Jordan Hamilton was taken aback and "really humbled" when he was recognized recently walking down Yonge Street.
With two goals in Toronto FC's last two league games, the young striker has turned heads on and off the pitch in his hometown. Still very much a work in progress, Hamilton is realistic about his place in the scheme of things, however.
"I feel I have a lot more to learn and give," he said after training in blistering heat Thursday. "I'm only 20 years old and I've only scored two MLS goals. I haven't really accomplished a great deal of things. So I'm still pushing myself and I still want to be a great player for Toronto in the future."
The loss of U.S. international striker Jozy Altidore to a hamstring injury in mid-May created an opening up front with Italian ace Sebastian Giovinco. Mo Babouli, another local talent, was first to audition for the temporary part but Hamilton has been the understudy to impress.
At six foot and 185 pounds, Hamilton is an athletic forward who plays an important role off the ball by enthusiastically pressing the opposition. He has also shown a deft touch in the penalty box, as shown by a nifty backheel to Giovinco last week, and the ability to create space for himself in the penalty box.
Hamilton's cameo — his MLS career account stands at 292 minutes — may be ending soon with Altidore seeing more time in training. The burly American is unlikely to start Saturday against the visiting Chicago Fire given that TFC — one bitten, twice shy when it comes to his tender hamstring — is not about to rush a prized asset back into action.
Especially when Hamilton is scoring.
"You get your minutes when you're a forward and you're putting things in the back of the net," Toronto head coach Greg Vanney said.
The Toronto coach said Hamilton has improved on a number of fronts including his positioning. In the past, his enthusiasm and athleticism took him to the wrong places, meaning he was not where he should be when the team when on the attack.
"Jordan just needs to keep learning and keep adding to each of these experiences a little bit more," Vanney added. "He's a big kid, (and needs to keep) continuing to learn and work on using his size in moments where he can. He did a great job of that in moments in the last game where I though he bodied and rolled some defenders."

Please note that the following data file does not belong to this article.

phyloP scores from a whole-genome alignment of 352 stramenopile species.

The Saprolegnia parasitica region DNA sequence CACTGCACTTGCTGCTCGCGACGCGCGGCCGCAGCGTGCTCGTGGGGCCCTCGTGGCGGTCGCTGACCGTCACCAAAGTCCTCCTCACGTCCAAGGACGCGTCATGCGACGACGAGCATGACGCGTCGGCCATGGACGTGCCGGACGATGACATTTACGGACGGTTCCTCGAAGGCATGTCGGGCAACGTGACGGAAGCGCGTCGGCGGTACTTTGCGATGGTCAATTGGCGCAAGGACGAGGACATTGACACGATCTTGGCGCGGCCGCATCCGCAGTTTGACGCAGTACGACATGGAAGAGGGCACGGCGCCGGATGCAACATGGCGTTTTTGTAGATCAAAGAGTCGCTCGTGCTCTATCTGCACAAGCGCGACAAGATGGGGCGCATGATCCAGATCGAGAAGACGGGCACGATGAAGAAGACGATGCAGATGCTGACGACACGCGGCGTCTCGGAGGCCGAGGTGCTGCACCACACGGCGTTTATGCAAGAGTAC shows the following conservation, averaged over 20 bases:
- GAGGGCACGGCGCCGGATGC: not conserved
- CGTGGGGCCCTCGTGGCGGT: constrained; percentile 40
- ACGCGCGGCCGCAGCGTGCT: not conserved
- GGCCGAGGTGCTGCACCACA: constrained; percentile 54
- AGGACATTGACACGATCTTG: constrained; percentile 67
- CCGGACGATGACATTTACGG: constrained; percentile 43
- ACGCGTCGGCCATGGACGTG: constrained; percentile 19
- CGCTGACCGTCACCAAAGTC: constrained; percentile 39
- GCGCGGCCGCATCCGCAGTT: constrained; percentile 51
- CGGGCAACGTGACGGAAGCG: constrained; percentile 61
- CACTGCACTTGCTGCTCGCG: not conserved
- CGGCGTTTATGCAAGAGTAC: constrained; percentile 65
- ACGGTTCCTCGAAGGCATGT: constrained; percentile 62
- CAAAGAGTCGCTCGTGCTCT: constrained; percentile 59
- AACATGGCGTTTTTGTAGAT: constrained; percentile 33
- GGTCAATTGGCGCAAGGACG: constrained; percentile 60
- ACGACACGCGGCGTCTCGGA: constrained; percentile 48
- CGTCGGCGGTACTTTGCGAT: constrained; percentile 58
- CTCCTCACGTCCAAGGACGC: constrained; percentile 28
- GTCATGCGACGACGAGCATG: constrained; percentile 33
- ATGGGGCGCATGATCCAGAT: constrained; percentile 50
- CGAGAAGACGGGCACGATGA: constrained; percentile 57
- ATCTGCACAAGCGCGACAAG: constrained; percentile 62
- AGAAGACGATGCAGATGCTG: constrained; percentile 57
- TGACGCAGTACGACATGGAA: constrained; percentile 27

Off the pitch, Hamilton is polite, well-spoken and respectful.
Ask him what it's like to play alongside Giovinco and a big smile creases his face.
"It's crazy," said Hamilton, who grew up watching the likes of Danny Dichio and Dwayne De Rosario score at BMO Field. "Sometimes you're on the field and he does something like (nut)megs two players and spins. And you're just like 'Wow.'
"But then you've got to get into the (penalty) box because you don't know when he goes to chip the ball through or find you. He's found me on so many occasions so far. I've found him a couple of times too. He's just always on the move. He's an amazing player, probably the best I've ever played with."
A remarkable talent but one mired in a little drought by his very high standards. Giovinco has not scored in his last six league games dating back to May 14 when he had two goals and an assist in a 4-3 home loss to Vancouver.
Despite that, the Italian is tied for fifth in the league in goal-scoring with eight. Still he has had to deal with opponents throwing numbers at him and reduced service as Toronto has had to deal with injuries and international call-ups.
As for Hamilton, Vanney says the youngster has a good attitude and accepts he has more to learn.
"I think he's ecstatic with the time that he's gotten and he should be very proud of what he's done with the minutes that he's had. I think he feels more connected to the team now, like he's contributing to the team."
This content appears as provided to The Globe by the originating wire service. It has not been edited by Globe staff.